But what I thought was so interesting, Sandra ended up pleading for mercy for this kid. Now, they threw the book at the kid, the judge did, because he already had priors. It was, you know, three strikes. She ended up saying, "There's no reason to ruin another life. Let's figure out a way to rehabilitate him." I thought that was amazing. Talk about grace. That was incredible.
Daniel Amen: Losing someone you love ...
Tana Amen: Yeah.
Daniel Amen: ... animals.
Tana Amen: Animals, oh my gosh.
Daniel Amen: It's a big deal for a lot of people. My dad lost his dog that he had for eight years, completely attached to Vinny. He was actually very sad after that. Losing your job. Losing your marriage to divorce.
Tana Amen: Yeah. That's actually ... I think people don't put enough stock in that. That's a massive change.
Daniel Amen: I mean, not for everybody. Some people are-
Tana Amen: Some people celebrate. For most normal people even if you know it's not a healthy relationship, it's still a big loss of what you dreamed you would have, of what you expected it to be.
Daniel Amen: Having a child with a disability.
Tana Amen: Oh yes.
Daniel Amen: Like autism. Or my granddaughter, who was born with a genetic microdeletion syndrome that's involved with seizures and developmental delays. We've seen that, thank God for my daughter and her husband, but 85% of couples that have a sick child like that, end up getting divorced because you lose the idea of what you thought would happen. It's very hard and is often the cause of sadness and depression. Really, what it is, it's grief.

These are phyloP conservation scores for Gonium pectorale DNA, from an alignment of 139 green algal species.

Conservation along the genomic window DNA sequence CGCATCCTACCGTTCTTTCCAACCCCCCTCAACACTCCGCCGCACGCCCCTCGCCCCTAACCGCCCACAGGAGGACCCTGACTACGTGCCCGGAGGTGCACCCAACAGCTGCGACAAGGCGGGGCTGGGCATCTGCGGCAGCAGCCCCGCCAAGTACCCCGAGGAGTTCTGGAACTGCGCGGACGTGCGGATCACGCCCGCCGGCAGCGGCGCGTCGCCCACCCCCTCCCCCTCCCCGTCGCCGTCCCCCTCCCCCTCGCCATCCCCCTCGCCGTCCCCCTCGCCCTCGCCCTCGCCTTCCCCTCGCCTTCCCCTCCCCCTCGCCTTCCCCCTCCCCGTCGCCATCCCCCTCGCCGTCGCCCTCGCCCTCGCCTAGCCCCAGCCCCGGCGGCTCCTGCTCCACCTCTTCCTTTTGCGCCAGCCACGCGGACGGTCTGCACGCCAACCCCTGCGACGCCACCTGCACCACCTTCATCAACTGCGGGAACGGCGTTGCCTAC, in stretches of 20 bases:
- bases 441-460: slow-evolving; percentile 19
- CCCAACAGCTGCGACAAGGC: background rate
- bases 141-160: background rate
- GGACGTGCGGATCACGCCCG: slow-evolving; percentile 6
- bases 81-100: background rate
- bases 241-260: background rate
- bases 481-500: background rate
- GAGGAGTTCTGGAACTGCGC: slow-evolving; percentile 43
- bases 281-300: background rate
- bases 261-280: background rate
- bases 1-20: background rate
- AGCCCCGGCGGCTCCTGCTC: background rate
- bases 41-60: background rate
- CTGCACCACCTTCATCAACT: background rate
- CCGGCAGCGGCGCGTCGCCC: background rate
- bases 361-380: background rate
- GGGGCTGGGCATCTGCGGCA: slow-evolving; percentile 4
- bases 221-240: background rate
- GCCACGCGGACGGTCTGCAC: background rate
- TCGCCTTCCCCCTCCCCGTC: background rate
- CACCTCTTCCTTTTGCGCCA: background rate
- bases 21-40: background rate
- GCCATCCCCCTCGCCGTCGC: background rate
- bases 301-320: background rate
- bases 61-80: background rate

Tana Amen: Right. If you are the family member of someone trying to support someone going through a major loss or your friend, and you're trying to support someone going through a major loss, let's talk about what that looks like. Maybe you're also experiencing it. Say it's the child, and you've lost a parent, but you've lost one of your parents and the other parent is going through this horrible grief. What can you do to support them?